I’ve grown to associate the summer with the superhero thanks to the plethora of movies featuring masks, spandex, and last-second rescues. But not all stories of the summer involve vats of radioactive goo or other experiments gone awry.
This story started out years ago – almost nine to be exact.
I’d been promoted shortly before learning I was also expecting. Not to worry – while the timing might have been less than ideal, it was all going to my master plan. I was going to have it all and there wasn’t anyone out there who could stop me. Whahahahahah.
It turns out I was wrong. There was a person who could stop me. That person was me.
Thanks to a series of regrettable mistakes, my eldest son was less than a year old when I found myself in desperate need of a dependable care provider for the third time.
I saw an ad online for a stay at home mom located near my home, and though I liked the idea of a public daycare with their known holidays, trained professionals, and proven curriculum, the lack of balance in my bank account and paid time off, made it all too clear we no longer had the luxury of being picky.
I noticed all her references were from out of state. Desperate times…, I thought as I nervously dialed, but every single one told me the same thing. If she has an opening, hire her. You won’t regret it. Yeah, we’ll see.
The day of our scheduled interview, I brought Kiddo along as if his newborn senses could somehow detect dangers, bad auras, or other half-truths. We started with the story about her most recent move from Maryland and why they, as Iraqi immigrants, had chosen to move further south. Kiddo cooed, rolled, or did something cute and our conversation turned to the matter at hand while she cuddled him and gave him a toy – exactly, how would she care for my son?
The short answer was – like one of her own.
However, in the years since that initial hire, the longer answer also proved to be – much better than how I might have cared for him alone. I’ve since come to suspect that she was less than forthcoming about how she’d come to my town during that initial interview, but then again, if you were interviewing Mary Poppins, would you really trust a person who claimed to have arrived by umbrella? Especially in today’s modern climate? Of course not.
She taught my children responsibility as well as courtesy. When her sister visited from overseas, she gave them the opportunity to experience cultural sensitivity too. Then when my youngest was slow to start walking, she attended his physical therapy sessions with me so that she could ensure his weekly challenges were part of their daily routine. They were lessons I might have taught, but I know myself to say it wouldn’t have been with the same degree of unquestionable patience.
So I will forgive her for the omission regarding her method of transportation. While she might not be a superhuman (unless you are like me, and consider the ability to care for five children under the age of six for eight to nine hours a day without going mad, a superpower) she is still a super human to me.
My youngest son, LT, graduates from her care this week, an event prompting this post. I am overjoyed at the idea I might actually find an extra dollar or two in my savings at the end of each month, relieved at the thought of an extra minute or two at the end of my daily commute and proud of how my son has grown under her loving care. However, I can’t help feeling I’m losing a bit of my support system and a piece of my family, which has added a sadness sprinkled with an ounce of terror too.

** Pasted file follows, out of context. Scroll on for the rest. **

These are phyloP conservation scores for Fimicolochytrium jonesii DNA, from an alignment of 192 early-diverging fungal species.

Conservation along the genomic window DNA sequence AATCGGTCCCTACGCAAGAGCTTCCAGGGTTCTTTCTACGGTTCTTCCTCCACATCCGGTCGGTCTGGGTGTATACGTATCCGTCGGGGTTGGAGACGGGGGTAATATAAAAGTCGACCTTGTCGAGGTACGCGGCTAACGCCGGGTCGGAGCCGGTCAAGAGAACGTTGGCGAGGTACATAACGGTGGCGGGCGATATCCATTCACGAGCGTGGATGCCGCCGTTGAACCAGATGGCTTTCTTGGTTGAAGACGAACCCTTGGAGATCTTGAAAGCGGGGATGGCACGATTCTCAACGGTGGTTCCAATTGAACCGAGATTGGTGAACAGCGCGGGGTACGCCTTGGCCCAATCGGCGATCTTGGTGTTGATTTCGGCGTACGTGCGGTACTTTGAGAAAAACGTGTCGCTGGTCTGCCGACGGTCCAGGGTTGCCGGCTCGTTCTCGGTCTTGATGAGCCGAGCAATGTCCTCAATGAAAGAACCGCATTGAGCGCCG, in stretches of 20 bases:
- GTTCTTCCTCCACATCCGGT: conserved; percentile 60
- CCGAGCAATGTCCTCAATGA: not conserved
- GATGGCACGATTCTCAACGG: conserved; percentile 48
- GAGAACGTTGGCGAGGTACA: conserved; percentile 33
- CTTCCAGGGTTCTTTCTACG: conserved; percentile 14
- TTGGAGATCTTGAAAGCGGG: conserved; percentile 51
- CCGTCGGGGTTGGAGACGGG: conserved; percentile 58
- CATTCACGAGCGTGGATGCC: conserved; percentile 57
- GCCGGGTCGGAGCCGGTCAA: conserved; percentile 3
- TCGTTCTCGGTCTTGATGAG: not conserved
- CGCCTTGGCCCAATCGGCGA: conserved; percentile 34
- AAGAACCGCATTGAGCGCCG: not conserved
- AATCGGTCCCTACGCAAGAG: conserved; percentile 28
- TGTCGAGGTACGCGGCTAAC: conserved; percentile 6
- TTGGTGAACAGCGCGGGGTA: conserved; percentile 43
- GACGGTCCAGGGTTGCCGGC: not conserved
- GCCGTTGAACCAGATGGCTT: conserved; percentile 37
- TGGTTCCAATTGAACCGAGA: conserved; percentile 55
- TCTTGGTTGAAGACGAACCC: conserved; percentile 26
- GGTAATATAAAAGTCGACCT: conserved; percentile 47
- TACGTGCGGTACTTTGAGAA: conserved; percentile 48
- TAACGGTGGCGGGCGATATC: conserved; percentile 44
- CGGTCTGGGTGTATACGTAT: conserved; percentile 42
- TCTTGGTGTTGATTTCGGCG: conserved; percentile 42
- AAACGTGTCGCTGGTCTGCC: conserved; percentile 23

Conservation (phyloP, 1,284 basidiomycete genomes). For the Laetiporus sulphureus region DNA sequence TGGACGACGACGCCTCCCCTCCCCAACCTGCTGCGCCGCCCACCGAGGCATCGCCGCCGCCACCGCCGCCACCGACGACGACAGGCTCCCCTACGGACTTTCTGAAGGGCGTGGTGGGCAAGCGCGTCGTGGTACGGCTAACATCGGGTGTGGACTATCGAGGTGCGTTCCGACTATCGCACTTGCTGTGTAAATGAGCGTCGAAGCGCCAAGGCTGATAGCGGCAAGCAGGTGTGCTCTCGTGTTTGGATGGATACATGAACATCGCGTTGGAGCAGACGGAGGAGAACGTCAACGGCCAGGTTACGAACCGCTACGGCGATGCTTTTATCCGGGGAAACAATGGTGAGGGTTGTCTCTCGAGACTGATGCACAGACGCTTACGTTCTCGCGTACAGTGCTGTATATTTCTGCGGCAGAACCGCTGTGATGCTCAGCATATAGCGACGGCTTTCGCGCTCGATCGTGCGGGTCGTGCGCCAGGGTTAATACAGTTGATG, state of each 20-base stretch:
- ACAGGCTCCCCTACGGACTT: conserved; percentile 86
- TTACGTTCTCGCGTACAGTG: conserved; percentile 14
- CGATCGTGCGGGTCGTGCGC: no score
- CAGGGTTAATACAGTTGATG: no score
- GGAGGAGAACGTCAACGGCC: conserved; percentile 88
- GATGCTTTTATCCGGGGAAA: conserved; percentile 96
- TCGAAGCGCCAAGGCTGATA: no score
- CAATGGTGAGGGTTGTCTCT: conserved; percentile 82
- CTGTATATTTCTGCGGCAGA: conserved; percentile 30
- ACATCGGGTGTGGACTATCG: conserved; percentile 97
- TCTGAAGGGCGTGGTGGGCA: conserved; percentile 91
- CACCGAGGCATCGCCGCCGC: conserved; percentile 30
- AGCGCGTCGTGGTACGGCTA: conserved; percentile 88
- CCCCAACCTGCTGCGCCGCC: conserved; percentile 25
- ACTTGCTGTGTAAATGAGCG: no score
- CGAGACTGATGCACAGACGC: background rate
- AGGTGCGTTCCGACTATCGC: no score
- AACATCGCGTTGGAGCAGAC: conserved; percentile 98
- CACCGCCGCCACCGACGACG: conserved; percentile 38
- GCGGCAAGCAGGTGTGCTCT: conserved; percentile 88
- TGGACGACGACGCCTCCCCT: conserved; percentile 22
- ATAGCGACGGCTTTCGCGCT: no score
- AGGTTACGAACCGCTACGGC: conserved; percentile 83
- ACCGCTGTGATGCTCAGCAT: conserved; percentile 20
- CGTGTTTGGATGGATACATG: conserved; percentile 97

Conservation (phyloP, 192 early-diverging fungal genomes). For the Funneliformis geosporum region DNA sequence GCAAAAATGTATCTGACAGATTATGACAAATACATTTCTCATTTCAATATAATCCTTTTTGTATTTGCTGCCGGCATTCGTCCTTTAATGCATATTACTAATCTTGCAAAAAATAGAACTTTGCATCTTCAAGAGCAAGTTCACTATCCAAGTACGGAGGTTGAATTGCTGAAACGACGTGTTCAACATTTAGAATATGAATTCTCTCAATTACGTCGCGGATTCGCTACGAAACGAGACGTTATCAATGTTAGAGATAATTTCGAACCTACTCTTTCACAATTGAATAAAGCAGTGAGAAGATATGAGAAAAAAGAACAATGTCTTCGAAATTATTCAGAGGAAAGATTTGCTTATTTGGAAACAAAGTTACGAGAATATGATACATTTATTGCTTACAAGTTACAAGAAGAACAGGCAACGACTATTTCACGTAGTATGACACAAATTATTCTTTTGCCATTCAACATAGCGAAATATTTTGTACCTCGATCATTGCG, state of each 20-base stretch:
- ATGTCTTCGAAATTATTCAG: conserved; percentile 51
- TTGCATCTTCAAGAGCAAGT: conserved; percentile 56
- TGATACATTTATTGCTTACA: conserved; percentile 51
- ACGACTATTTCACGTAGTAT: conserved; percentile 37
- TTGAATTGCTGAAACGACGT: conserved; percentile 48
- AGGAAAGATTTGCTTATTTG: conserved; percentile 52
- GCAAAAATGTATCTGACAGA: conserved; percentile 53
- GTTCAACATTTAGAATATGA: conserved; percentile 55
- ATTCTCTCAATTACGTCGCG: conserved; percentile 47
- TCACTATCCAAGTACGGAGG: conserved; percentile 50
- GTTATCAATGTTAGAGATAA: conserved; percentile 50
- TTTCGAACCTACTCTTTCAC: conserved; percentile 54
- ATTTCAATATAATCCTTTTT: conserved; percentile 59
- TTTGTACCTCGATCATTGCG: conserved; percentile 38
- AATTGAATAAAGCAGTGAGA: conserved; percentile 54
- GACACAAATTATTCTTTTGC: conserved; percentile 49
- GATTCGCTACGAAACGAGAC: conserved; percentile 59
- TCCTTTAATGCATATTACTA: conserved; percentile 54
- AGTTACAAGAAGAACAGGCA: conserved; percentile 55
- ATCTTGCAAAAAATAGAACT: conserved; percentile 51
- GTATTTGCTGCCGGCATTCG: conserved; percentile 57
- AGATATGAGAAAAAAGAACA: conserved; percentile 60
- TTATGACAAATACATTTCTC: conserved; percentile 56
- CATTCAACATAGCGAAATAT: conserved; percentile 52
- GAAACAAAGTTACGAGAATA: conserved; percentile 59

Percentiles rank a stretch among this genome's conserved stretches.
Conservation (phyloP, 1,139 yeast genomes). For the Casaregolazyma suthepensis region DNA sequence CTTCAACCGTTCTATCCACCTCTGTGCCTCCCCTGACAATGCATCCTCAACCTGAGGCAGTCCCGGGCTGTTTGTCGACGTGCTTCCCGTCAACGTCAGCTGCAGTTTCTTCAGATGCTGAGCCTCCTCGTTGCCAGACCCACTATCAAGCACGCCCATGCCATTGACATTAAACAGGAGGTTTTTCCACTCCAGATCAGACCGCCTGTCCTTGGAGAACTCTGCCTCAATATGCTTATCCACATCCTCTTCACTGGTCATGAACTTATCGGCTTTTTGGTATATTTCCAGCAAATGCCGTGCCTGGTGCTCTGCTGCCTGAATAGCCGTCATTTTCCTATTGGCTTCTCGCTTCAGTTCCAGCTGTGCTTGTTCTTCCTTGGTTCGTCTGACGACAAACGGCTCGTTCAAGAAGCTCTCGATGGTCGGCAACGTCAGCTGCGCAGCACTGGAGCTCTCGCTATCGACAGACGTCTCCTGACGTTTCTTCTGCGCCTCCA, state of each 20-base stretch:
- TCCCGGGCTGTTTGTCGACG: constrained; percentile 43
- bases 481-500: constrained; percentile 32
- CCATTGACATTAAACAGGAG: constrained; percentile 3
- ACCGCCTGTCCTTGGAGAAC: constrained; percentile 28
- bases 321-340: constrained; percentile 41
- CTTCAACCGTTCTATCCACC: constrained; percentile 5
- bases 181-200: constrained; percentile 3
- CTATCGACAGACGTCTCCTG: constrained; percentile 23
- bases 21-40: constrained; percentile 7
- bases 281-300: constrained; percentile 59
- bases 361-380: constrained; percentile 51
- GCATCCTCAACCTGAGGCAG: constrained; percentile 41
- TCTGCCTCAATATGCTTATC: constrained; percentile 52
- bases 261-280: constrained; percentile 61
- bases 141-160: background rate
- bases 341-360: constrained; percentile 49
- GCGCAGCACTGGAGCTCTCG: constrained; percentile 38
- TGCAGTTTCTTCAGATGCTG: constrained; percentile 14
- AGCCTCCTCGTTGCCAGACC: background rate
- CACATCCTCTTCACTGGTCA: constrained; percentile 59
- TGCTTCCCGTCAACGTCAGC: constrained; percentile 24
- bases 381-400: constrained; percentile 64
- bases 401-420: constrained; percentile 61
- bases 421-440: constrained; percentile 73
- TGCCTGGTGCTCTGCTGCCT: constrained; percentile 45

I thought – there has to be a word to describe what I am feeling, but maybe it simply hasn’t been translated into English yet. So I looked it up.
I found words like:
- Hygge (Danish) – that trendy word for the feeling you get when you are cozy and sitting around a fire and everything is just the way it should be
- Boketto (Japanese) – a word meaning that wistful feeling you get when you gaze out of a window and imagine the world on the other side and all its possibilities
- Iktsuarpok (Inuit) – the anxious/panicked feeling when you are expecting visitors anytime and can’t stop thinking there is something else you need to do to get ready while checking to see if they’ve arrived every sixty seconds. (I know this feeling too well).
- Vellichor – that wistful, nostalgic feeling some of us book lovers get when we go to a used bookstore or old library and imagine the story behind how a book came to be on the shelf.
- Occhiolism – the feeling that comes from the awareness that your perspective is limited.
- Sonder – the realization that each person you meet (and even those you haven’t) has a story of their own and life just as full of uncertainty, experiences, and mixed emotions as yours.
This chapter in our lives may be ending, mine, LT’s, and hers, but I know it is also a beginning for us all too. As LT readies for kindergarten and my needs change from daycare to day camps, I know that there is probably another family out there in need of help, hoping for a last-second rescue.
And to that family – I know the woman floating in via umbrella looks highly suspicious. I do. But if you find she has an availability, hire her. You won’t regret it. Believe me. Superheroes are real. This I know.